Democratic identification among African Americans has grown from 63% in 2004 to 73% now. The percentage of blacks who identify themselves as Republican is down from 10% in 2004 to 4% now.

And what is the voter preference for president? From the Survey:

Suppose the 2008 Presidential election were being held today. Who would you like to see win, the Democratic candidate, Barack Obama or the Republican candidate, John McCain?
• Obama: 84%
• McCain: 6%
• Don’t Know: 10%

Black Partisanship Trends, Pre-Obama

Colin Powell’s endorsement of Barack Obama for president has re-ignited the discussion of African American support for the Democratic and Republican Parties. It’s useful to take a quick look at black party identification patterns prior this election, as a way to provide some perspective on the eventual voting numbers we’ll see this year. Then we’ll be able to gauge just how much of an impact Barack Obama had on black voting behavior.

The following two charts are from reports prepared by the Joint Center for Political Studies. They show trendlines in African American identification with the Democratic and Republican Parties up to 2004.

Chart 1: Percentage of Blacks Who Identify Themselves as Democrats

Chart 2: Percentage of Blacks Who Identify Themselves as Republicans

What’s interesting is this: African Americans under the age of 30 were increasingly identifying themselves as Democrats through 2004. Meanwhile, the African American population overall was trending toward being less Democrat, and more Republican.

That’s an ominous trend for the Republican Party. Given the Obama campaign’s success in engaging both young and black voters, there will almost certainly be an increase in under-30 African Americans who identify themselves as Democrats following this election. The GOP’s job of attracting a new generation of black voters has become much more difficult – and it wasn’t easy before now!

This is in addition to the bad news for Republicans that the Obama candidacy seems to bringing many older blacks back into the Democratic camp.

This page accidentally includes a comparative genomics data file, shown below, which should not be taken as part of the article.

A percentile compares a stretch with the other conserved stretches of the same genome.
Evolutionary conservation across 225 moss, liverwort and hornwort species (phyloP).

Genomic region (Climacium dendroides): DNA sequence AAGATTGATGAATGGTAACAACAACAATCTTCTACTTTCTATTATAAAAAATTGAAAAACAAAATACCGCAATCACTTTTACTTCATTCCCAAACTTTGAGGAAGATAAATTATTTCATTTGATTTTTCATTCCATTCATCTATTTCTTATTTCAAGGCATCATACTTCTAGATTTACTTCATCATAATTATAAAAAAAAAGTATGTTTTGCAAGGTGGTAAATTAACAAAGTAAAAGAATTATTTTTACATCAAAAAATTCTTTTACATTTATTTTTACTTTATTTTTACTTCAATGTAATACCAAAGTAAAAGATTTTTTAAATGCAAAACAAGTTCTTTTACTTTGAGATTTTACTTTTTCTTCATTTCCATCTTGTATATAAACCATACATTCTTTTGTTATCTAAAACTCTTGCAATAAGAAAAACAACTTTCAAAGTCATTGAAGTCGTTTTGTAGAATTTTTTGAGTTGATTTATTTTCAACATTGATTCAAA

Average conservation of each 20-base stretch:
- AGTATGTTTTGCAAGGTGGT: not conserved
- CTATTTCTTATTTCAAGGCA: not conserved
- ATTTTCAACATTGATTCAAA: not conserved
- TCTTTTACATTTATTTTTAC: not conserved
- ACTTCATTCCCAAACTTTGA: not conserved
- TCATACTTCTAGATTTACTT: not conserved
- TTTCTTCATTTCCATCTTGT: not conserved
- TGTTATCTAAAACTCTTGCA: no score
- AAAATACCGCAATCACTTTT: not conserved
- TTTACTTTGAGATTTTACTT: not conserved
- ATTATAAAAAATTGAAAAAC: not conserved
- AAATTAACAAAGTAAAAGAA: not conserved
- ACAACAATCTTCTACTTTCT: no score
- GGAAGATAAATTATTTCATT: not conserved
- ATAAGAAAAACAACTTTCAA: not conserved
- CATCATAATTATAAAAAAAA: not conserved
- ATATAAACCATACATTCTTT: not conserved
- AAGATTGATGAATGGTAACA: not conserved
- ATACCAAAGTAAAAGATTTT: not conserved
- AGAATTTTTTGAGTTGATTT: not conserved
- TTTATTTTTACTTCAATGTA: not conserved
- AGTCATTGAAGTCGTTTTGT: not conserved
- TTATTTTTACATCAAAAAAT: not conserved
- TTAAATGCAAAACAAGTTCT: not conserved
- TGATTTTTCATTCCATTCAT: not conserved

Some other notes from the Joint Center report:

YOUNG BLACK VOTERS

While the 74 percent of African Americans who identify with the Democratic Party in the Joint Center’s 2004 National Opinion Poll is down from the recent high point (2000), there is ample reason for the Democrats to feel confident about their black support (especially with Senator Barack Obama as their 2008 presidential nominee), because the previous decline in support from young African Americans has been reversed. The 74 percent of African Americans who identify with the Democratic Party consist of 63 percent who clearly identify with the party, and 11 percent who are political independents who “lean” more to the Democratic Party than to the GOP.

Prior to 2004, declines in black Democratic identification had been driven by younger, i.e., under 35 year old, African Americans. In Joint Center national opinion polls conducted prior to 2004, only 50 to 60 percent of 18-to-25-year-old African Americans identified with the Democratic Party (Figure 2). However, since the Bush Administration launched the Iraq war, younger African Americans have moved decisively leftward, with 75 percent identifying with the Democrats in 2004. In the 2004 election, 18-29 year-olds were the only age cohort where Kerry defeated Bush.